“They chose to move the discussion to the courthouse,’’ she said. “This is disruptive to a process that was already under way through the appropriate regulatory avenues.’’
Rep. James Smith, D-Richland, said the allegations in the letter to Santee Cooper reflect poorly on two state agencies that are supposed to follow the law. Smith, a Columbia attorney, said he wants to learn more about the actions of Santee Cooper and DHEC on the coast. A lawsuit he handled several years ago revealed similar concerns about leaks to the Wateree River from a power plant in lower Richland County.
“This is a state-owned utility polluting and in significant violation, and a state institution that is supposed to police and enforce” the law, Smith said. “There appears to be a failure on behalf of both state institutions.”
More than a dozen toxic pollutants have shown up in groundwater at the Horry County power plant, but arsenic is of particular concern, the letter said. Arsenic, a poison once used by Romans to kill political enemies, is produced by burning coal and has been used as a pesticide on farm fields. Short-term exposure in high enough doses can cause nausea, vomiting, skin disorders and death. Long-term exposure to certain forms of arsenic has been linked to cancers of the bladder, lungs, kidneys, liver and prostate. People are often exposed to arsenic through drinking water or eating food tainted by the material.
The 60-day legal notice, filed on behalf of the Waccamaw Riverkeeper, is the latest in a series of actions against Santee Cooper over leaks of arsenic to groundwater beneath the power plant. The law center, which handles cases for environmental groups, also has sued Santee Cooper and DHEC in state court over the coal ash issue at Grainger.
Environmentalists want Santee Cooper to remove tons of coal ash and clean up polluted groundwater as it closes the aging power plant. The utility has shut down the 1960s-era Grainger plant. As part of the closure operation, it plans to drain one of two coal waste ponds and place a cap over the other – without removing the poisonous coal ash, the law center’s letter said. Gore disputed that, saying no plan has been filed.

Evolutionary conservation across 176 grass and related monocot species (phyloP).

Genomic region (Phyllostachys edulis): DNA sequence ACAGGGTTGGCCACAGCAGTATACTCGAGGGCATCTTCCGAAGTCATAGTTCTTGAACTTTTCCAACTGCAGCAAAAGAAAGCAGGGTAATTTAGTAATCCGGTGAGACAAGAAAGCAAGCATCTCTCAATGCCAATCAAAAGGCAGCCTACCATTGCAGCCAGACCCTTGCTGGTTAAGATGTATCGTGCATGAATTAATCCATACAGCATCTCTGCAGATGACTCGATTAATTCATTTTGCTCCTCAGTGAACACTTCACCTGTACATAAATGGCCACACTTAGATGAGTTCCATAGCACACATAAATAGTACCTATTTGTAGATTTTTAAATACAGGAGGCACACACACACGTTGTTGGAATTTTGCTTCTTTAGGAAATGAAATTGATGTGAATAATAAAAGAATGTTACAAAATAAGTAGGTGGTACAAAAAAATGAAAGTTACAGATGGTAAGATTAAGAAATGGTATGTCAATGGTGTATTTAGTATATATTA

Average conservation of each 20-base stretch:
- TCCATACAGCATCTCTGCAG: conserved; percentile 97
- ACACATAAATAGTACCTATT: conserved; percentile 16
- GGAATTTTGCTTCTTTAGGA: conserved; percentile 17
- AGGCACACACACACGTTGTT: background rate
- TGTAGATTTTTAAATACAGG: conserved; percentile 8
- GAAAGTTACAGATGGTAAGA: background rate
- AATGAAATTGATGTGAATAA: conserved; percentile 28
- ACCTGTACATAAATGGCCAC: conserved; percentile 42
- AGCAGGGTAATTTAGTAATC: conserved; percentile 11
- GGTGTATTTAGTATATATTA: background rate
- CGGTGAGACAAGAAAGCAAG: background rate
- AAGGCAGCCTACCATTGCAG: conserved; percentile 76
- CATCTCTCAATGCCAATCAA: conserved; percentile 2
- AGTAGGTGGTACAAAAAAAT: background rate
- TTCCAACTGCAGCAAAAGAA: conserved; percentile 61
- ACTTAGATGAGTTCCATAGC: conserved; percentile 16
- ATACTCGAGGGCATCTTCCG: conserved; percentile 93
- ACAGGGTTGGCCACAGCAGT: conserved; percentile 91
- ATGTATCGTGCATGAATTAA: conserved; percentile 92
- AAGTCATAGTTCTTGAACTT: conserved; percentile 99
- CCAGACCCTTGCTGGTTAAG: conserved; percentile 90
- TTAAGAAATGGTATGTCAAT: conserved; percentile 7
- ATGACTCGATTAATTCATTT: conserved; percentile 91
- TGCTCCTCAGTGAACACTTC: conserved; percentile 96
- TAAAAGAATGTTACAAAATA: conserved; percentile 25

If the ash is not removed, the law center says the waste will present a continuing threat to groundwater and the Waccamaw River. The plant’s coal waste ponds have leaked arsenic to groundwater, which seeps into the river, the letter says.
Santee Cooper’s legal battles aren’t unique, but the agency’s decision to fight the lawsuits is a different tactic than another prominent South Carolina power company, SCE&G.
The Southern Environmental Law Center sued SCE&G in 2012 for virtually the same thing – years of arsenic leaks to groundwater at its lower Richland County coal plant. But SCE&G later agreed to settle the suit and clean up the toxic ash.
Leaks from coal ash ponds are part of a national concern. The EPA is considering whether to crack down on coal ash. A massive spill in Tennessee several years ago increased scrutiny on the practice of dumping waste coal ash into ponds, which serve as disposal sites.
The Waccamaw River is a blackwater stream widely used by anglers and boaters. It flows through Conway and south to Georgetown, where it empties into the Atlantic Ocean. A national wildlife refuge is along its banks, as well as a trail for kayakers along the river. Drinking water intakes are also downstream from the Grainger plant.